I get really annoyed with people who thumb their noses at commercial printing and run to a POD printer because they can have their books in print in a matter of weeks.
I'd rather have the editor, the pro designer, the catalog placement (and shelf placement), and all those other things that Vennie McPulitzer can do that I can't on my own.
And that way, the "crap" problem isn't my fault if it slips through, and I don't have to pay for the new copies of "carp". If Vennie prints crap, then it's their mess to clean up.
I think I'm just going to photocopy this post and hand it out to all of my relatives :). Thanks, INTERN!ReplyDelete
Exactly. Well put.ReplyDelete
This is really helpful, I've bookmarked it on my blog... All writers should understand this. AND more importantly the friends/family of writers who frequently demand to know the same thing, ha.ReplyDelete
This is why I don't tell anyone/very few people I'm trying to publish!ReplyDelete
Any good rec's on vegan cookies?
Wow! You are amazing! I love your blog!ReplyDelete
Haha thanks for explaining this! i've often wondered this myself, I knew that iwas expensive and all the editing and designing must take awhile but I was incredibely naive about Swedish massages and World of Warcraft xD and the publishers working with a whole list, I forget about that too. Your blog is an excellent resource and I think all authors should point out this post to everyone who asks why their book isn't published yet!ReplyDelete
For in-depth insight into the conception process of a published book, Marshall Lee's (editor) _Bookmaking_ is definitive. Available through online booksellers and from most major libraries.ReplyDelete
I've got the second edition in a prominent position on my to-hand reference shelf and have frequent recourse to the third edition. The third edition covers contemporary publishing, after the advent of computers. There's some digital publication information in there, but it focuses on paper publication.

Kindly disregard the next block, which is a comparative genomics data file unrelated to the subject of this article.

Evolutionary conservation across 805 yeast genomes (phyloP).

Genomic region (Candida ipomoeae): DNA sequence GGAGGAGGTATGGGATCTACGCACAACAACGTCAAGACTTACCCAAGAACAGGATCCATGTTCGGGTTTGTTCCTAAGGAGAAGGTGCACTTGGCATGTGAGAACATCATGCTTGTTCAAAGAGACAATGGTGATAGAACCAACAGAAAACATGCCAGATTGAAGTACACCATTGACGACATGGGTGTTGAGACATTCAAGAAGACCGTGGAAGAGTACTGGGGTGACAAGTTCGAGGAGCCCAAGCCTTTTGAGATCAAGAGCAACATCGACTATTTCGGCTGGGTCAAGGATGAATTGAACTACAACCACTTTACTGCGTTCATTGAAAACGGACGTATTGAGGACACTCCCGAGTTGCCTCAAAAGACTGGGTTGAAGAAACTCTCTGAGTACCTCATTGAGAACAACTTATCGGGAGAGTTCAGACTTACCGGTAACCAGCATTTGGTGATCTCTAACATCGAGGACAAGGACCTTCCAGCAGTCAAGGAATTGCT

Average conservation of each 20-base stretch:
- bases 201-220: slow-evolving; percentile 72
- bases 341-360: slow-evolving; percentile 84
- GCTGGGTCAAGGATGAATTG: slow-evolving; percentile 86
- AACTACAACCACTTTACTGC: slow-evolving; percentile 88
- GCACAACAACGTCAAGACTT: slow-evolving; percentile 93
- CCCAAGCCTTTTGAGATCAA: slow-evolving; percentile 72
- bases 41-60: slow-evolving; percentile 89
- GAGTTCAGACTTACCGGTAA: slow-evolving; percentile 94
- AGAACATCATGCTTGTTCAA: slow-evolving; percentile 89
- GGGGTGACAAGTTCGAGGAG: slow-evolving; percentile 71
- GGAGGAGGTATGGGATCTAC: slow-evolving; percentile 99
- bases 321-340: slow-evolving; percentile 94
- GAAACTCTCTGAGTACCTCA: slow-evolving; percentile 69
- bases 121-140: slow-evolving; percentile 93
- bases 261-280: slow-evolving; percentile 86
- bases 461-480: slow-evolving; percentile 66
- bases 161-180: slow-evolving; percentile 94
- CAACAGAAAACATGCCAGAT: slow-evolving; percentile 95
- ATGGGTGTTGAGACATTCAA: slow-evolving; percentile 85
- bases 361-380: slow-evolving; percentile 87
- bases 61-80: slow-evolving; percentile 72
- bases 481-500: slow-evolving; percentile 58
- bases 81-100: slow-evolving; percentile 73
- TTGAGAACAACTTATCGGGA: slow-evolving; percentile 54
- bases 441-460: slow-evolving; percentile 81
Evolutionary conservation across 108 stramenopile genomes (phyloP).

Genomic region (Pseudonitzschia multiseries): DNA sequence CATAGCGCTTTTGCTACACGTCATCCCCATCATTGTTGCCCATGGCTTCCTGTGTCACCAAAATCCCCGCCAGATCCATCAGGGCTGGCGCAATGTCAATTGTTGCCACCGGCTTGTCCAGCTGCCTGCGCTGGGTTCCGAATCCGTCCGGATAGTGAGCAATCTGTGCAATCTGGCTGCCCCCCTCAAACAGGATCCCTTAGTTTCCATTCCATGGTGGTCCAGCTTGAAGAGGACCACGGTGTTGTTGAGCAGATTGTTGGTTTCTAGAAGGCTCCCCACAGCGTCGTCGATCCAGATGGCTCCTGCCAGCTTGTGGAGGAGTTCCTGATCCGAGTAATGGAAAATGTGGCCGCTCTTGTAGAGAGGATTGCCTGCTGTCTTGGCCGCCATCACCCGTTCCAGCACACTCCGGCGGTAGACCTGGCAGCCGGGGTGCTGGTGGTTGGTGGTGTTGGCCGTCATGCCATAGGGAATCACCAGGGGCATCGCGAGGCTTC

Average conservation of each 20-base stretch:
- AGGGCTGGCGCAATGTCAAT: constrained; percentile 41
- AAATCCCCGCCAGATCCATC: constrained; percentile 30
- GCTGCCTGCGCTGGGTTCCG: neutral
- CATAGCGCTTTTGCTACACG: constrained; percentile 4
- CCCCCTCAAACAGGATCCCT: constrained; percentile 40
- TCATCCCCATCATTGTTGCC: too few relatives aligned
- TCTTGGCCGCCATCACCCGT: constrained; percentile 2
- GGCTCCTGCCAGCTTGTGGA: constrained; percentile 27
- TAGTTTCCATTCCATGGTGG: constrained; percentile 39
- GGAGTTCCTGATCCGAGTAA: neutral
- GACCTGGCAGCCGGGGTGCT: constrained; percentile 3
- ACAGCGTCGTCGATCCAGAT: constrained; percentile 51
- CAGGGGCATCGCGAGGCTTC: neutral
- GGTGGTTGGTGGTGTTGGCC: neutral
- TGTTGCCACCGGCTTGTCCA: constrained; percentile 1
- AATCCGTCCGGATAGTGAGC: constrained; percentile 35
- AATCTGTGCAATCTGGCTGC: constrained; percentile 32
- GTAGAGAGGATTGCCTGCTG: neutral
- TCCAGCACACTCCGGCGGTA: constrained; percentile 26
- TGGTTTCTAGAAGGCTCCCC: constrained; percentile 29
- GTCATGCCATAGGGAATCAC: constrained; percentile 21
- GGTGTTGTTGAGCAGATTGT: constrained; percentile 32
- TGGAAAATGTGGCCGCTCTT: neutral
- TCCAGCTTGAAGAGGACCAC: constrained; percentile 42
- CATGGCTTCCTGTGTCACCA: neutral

Jille: Yesterday, INTERN ended up getting a very interesting "Alive and Radiant Raweo"...basically a bunch of mashed-up nuts with carob powder. INTERN is not a raw vegan, but it hit the spot!ReplyDelete
Sarah Laurence: Greenpeace has cheddar and chutney sandwiches? What kind of chutney are we talking?
INTERN is clearly still hungry because she is replying to all these comments about food.
Costco has very yummy normal cookies.ReplyDelete
Well, I still think some parts of publishing take way too long, but people just accept it because "that's how it works" and the publishing industry has a very rigid mindset that's slow and difficult to change.ReplyDelete
One of the benefits of a small publisher is that they can work quite efficiently. My non-fiction book was in stores about five weeks after I submitted the manuscript (published by a Finnish academic publisher). And yes, it was edited and all that. For marketing reasons it would have been a good idea to have more time, sure, but on the other hand the quick turnout had other clear benefits.
With novels it usually doesn't matter so much, but that doesn't mean the process still couldn't (and shouldn't) be made more efficient. And with non-fiction books speed can be very important.
The aged cheddar and chutney sandwiches at Pret are yummmalicious.ReplyDelete
I used to think it took a long time, but now I'm used to it.ReplyDelete
We have a spammer, and his name is beokontables.ReplyDelete